The student news site of Guilford College

The Guilfordian

The student news site of Guilford College

The Guilfordian

The student news site of Guilford College

The Guilfordian

Speculation surrounds North Korea succession process

For only the second time in North Korean history, the totalitarian regime may be pursuing a course of leadership succession, according to the BBC. The current leader, Kim Jong-il, is passing power on to his youngest son, Kim Jong-un.The possibility of North Korean succession has been weighing on the minds of the international community since the country’s de facto ruler Kim Jong-il’s health began deteriorating in 2008.

Due to the lack of verifiable information out of North Korea, hard facts have been unavailable to the Western press. Little is known about the intentions of North Korean leader Kim Jong-il. Recent events, however, have brought the country’s leadership under keen examination on an international stage.

The Telegraph, a North Korean news agency, confirmed that Kim Jong-il had been to China to meet with Hu Jintao, the president of China.

The news agency also quoted Kim Jong-il in a speech, saying that a “steadily developing the friendship (between North Korea and China) through the generations is an important issue in defending peace and security.”

According to the Telegraph, it is widely believed that Kim Jong-un accompanied his father on this trip to China, and political analysts are beginning to think that Kim Jong-il will soon announce his youngest son as next in line for power.
Many have questioned why Kim Jong-il would name his youngest son as his successor. According to the BBC, speculations suggest that Kim Jong-un’s two older brothers have fallen out of favor with their father.

While Kim Jong-il continues to remain low profile in the political arena, the Telegraph states that he is about 27 years old and Swiss-educated. According to the Associated Press, Kim Jong-un has been described as the spitting image of his father, both in appearance and personality.

While the West struggles to find out more about this young potential leader, one question remains predominant; what will his leadership mean for North Korea and the rest of the world?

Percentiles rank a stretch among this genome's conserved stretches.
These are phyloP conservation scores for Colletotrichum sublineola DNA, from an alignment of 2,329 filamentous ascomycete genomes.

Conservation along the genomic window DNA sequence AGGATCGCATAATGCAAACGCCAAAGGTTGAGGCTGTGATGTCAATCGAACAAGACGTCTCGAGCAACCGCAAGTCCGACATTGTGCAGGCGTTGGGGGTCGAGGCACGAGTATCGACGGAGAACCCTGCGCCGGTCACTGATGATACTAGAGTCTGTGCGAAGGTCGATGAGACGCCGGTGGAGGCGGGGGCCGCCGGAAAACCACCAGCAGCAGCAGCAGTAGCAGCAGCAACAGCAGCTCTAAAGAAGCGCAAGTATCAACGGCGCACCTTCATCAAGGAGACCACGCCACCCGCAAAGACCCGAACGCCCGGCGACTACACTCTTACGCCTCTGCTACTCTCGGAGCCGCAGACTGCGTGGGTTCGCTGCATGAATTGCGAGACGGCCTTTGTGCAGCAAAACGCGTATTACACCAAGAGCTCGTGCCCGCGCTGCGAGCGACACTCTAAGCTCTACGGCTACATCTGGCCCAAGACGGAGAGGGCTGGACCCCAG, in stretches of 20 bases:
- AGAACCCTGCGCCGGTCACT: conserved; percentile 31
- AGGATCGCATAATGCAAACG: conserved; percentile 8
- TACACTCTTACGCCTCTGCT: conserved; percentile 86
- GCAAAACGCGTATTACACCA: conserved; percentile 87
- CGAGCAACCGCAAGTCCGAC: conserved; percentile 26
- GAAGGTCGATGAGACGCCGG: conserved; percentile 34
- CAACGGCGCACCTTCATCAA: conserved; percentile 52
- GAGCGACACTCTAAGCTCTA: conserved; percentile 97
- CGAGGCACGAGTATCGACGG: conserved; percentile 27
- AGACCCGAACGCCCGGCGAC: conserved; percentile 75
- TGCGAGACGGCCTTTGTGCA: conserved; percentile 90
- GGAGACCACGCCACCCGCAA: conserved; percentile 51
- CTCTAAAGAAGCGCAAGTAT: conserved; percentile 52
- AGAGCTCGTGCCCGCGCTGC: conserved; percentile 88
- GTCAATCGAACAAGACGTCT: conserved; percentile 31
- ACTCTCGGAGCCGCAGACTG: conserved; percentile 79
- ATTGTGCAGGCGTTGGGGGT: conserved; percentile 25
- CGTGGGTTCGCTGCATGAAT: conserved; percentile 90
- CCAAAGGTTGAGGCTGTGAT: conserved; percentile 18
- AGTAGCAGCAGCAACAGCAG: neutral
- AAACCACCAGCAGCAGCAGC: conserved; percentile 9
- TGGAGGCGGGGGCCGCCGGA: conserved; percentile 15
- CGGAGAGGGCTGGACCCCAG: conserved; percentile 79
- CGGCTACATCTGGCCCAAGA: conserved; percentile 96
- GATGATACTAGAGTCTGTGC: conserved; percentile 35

“How his successor would approach politics is unimportant to (Kim Jong-il),” said Associate Professor of Political Science George Guo, who specializes in comparative and East Asian politics. “What is important is that he maintains the people’s loyalty.”

Leaders in the international community have expressed hope that change in North Korean leadership could be positive.
On Sept. 8, U.S. Secretary of State Hillary Clinton commented, “The most important issue for us is . . . to try to convince who’s ever in leadership in North Korea that their future would be far better served by denuclearizing.”

Whether North Korea will denuclearize under new leadership remains to be seen. Other implications of leadership are equally uncertain.

Guo commented that North Korea could become more of a troublemaker, but also said, “(Kim Jong-un) might pursue economic reform, become more open, especially to China, and learn from the Chinese model.”According to Guo, China is the key for any new leadership in North Korea. Without Chinese support, the new leadership in North Korea would not be able to last.

“Whenever you get in trouble politically, economically, militarily, you need an ally to help,” Guo said. “For North Korea, China is that ally.”

The international stage will be invariably affected by North Korea’s future leadership. With North Korea’s future uncertain, the world will continue to watch Pyongyang.

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